Short of it is, we don’t worry because we are, and always have been, in the hands of a loving God. He has cared for us every day of our lives, and usually in ways so tangible and obvious they bring tears to our eyes. One of our favorite family traditions is the “tell us what God did for you today” reports at the dinner table. Even our youngest children see His mighty arm in all the things that we do.

We really decided to have child number 8 because of Him. See, we really believe in Him, that He has a plan for us and that He loves us. So many of our friends would love to have more children, but they can’t. Or their children are physically challenged. Or they cannot support more than they have. Or they cannot physically handle the pregnancy. Or on and on. Our children are healthy, bright, and engaging, we have enough and a little left over, Jeanette can physically and mentally handle the load. Maybe others can’t have more children, but we can. How could we then say no? And the children are OURS, in a way that nothing much in this temporary existence is. It’s said that you can’t take it with you. Oh, you can take it with you, all right, you just have to convert it into the currency they use in the place where you’re going.

Family is the coin of that Realm. I’d like as much of it as possible. After all, if you really, truly believed that there was another life after this one, and that it was being prepared for you by a being who loves you more than you can possibly imagine – and I assure you, there is and He does – why wouldn’t you act like it? If you could trade a thing in this life, money or time or health or what have you – for a thing in the next, that would never die, but always be a joy to you, why on earth wouldn’t you do it?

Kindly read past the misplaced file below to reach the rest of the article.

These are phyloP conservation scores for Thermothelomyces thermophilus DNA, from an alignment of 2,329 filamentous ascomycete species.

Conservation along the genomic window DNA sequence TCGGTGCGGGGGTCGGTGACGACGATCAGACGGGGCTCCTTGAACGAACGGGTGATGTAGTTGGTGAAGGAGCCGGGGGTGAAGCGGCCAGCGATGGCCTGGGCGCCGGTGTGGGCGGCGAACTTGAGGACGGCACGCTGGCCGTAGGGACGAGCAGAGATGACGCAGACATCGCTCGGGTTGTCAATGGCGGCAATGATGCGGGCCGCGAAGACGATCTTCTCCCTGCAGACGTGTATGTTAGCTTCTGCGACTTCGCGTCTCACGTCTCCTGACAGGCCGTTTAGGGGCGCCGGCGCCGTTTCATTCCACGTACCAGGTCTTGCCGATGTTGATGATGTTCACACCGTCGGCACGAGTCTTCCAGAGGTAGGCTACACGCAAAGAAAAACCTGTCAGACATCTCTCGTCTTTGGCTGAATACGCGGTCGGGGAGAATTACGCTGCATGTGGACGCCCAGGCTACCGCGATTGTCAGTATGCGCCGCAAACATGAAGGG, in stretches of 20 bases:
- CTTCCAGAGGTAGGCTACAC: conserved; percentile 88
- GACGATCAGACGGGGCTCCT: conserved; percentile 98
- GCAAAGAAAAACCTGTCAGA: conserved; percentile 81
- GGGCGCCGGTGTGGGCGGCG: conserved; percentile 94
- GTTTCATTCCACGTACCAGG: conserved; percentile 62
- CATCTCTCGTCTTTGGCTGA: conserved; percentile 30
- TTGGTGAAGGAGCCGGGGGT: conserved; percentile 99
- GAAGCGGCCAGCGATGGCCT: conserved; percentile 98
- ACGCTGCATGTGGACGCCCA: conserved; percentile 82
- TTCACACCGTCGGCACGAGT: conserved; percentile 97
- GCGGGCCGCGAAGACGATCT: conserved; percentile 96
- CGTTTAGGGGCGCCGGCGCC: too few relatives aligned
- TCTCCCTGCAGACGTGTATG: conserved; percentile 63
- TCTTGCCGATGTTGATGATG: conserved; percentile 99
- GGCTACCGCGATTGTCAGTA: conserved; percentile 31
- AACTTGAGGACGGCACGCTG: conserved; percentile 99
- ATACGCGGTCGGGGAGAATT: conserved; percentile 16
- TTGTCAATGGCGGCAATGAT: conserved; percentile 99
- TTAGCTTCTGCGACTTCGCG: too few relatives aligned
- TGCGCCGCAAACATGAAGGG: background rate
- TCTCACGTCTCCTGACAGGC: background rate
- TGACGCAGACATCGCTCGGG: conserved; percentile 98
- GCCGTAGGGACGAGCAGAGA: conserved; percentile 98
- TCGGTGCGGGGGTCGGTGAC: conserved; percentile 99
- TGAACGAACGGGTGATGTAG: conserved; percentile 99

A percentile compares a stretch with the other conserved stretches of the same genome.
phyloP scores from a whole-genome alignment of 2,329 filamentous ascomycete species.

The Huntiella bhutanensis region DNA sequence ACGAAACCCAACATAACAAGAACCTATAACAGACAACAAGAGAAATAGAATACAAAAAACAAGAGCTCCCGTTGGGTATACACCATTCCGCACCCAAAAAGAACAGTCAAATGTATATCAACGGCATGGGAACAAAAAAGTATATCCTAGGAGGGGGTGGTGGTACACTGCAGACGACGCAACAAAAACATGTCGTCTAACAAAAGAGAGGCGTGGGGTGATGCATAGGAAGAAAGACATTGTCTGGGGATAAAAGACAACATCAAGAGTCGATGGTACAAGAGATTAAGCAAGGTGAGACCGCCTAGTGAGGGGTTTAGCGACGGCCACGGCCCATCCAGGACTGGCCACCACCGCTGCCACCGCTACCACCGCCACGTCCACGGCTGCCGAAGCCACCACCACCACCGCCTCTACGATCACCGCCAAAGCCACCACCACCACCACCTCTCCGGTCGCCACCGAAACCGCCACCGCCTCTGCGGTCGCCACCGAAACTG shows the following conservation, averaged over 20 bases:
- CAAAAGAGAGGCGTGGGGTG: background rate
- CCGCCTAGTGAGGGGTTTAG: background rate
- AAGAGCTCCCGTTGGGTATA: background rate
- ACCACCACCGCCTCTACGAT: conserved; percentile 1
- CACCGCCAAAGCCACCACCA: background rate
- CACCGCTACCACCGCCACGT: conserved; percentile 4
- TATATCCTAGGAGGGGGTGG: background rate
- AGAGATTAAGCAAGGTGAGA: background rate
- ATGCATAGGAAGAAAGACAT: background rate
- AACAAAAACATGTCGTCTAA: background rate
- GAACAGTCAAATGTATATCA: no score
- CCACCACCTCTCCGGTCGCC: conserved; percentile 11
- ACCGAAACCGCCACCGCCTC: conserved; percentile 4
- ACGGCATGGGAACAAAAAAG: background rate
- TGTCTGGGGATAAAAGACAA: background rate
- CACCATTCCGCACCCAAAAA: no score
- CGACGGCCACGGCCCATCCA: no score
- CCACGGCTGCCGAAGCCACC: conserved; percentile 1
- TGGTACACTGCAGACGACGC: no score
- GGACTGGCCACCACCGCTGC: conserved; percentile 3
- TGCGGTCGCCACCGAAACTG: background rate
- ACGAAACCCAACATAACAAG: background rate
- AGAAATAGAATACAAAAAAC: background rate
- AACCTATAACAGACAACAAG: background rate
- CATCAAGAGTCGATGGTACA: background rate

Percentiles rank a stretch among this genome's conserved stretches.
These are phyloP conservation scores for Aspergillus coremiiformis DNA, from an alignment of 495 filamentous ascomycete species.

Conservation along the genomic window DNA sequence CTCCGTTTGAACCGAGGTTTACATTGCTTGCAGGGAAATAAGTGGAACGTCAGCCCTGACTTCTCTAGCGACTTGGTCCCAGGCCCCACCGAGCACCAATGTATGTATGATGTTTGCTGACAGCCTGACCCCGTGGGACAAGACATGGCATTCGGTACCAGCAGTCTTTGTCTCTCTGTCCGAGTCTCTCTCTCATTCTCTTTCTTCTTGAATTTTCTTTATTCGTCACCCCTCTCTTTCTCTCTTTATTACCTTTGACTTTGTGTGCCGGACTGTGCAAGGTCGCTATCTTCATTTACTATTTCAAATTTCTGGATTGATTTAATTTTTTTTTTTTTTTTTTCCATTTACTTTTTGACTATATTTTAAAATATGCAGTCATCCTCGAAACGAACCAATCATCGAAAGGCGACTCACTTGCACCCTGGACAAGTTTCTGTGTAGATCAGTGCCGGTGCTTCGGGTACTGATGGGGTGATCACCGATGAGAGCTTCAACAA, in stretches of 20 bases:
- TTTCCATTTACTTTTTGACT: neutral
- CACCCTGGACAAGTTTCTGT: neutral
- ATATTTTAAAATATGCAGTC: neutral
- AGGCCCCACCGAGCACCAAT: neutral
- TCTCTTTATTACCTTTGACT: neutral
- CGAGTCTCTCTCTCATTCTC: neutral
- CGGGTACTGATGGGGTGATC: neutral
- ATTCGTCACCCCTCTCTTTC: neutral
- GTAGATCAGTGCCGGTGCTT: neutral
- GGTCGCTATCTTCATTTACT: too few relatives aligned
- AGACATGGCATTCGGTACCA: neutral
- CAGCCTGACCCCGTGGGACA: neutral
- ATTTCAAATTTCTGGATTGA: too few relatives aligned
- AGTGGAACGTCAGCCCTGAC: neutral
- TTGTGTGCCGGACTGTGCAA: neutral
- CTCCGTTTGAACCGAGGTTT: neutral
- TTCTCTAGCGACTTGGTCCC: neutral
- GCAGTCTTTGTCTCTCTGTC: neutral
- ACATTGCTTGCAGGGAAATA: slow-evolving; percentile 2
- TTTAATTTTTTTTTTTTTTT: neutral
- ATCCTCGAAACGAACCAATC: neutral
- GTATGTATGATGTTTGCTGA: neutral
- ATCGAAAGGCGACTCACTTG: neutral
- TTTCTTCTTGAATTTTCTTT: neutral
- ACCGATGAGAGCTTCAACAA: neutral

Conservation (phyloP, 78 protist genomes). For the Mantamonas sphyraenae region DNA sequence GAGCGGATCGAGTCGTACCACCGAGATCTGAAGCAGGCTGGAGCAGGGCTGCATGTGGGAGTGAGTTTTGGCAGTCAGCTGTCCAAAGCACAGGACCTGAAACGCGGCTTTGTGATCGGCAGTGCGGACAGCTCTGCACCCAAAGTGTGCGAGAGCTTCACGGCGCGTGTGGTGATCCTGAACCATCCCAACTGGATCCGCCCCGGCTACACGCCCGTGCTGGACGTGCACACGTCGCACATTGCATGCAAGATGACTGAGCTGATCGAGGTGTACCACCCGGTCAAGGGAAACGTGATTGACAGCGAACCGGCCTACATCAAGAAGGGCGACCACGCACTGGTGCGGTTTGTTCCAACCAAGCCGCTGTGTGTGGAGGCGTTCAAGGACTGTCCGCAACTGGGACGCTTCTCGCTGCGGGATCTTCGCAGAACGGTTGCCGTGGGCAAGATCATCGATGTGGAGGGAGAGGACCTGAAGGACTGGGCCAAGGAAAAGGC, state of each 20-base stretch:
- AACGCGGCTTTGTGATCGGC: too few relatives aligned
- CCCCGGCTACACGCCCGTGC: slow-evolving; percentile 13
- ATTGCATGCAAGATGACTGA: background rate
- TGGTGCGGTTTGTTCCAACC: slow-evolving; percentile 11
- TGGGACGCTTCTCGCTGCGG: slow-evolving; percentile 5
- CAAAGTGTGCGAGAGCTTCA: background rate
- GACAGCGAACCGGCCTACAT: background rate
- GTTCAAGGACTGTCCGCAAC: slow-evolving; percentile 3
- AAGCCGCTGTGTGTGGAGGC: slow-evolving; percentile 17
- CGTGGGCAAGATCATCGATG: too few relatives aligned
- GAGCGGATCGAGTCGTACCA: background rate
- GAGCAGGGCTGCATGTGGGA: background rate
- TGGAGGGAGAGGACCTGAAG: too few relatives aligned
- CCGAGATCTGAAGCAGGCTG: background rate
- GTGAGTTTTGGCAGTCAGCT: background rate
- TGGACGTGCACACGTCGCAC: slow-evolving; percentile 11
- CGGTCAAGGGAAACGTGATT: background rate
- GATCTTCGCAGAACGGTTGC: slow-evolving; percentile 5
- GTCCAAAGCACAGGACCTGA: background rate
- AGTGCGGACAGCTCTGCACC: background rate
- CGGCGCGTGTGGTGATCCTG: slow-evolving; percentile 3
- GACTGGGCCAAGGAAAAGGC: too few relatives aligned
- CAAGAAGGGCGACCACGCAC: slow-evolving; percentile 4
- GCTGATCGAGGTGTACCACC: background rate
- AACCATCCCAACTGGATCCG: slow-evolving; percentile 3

Hope it’s a girl.

How Much Does My Interest Rate Really Matter?

Inflation is the big problem this week, and it’s pushed mortgage interest rates to their highest level in 2 months. Today’s market news – bad earnings from nearly everyone and higher-that-expected jobless claims – should push bonds higher, but right now the market traders have decided that stocks are good and bonds are bad, and nothing is going to change their minds, apparently. So let’s spend a moment talking about interest rates, and why they are NOT the end-all and be-all of mortgages.

First, interest rates aren’t very high, on a historical basis. 6.25% sounds like a lot, but most people can remember 7.5% fairly recently, and some can remember 12%. Business still got done.

Second, let’s look at the real difference between 6.25% and 6% mortgage interest rates. On a 30-year mortgage, beginning balance of $250,000, the payment difference is $41/mo ($1498 vs $1539). That’s less than $500/yr, or .1% of the gross annual income of a typical homeowner for a home with that kind of loan. Suppose your company comes to you and says “in order to cut costs and keep the company alive, we’re going to have to cut everyone’s salaries. The cut will be .1%. Please don’t kill us.” Anyone going ape over that? Over what amounts to one family trip to Wendy’s every month? Yet there are borrowers that have attempted suicide when their rate rose by an unexpected .25%.

Third, keep in mind that on fixed-rate loans, you pay with the house’s money, to use a gambling term. Every year inflation rises, and that means that every year the effective payment on your mortgage DROPS. Know how we talk about “real dollars” as a way to price things? That, say, gasoline, despite its huge runup recently, is still cheap in 1975 dollars (costs less now than it did then, actually)? Well, in 2015, you’re going to be paying your mortgage with 2015 dollars, and if things go the next 7 years the way they have the last 7, that will be the equivalent of paying only $1249, a $250/mo cut in real dollars, more than 6x as much as the difference between 6% and 6.25%.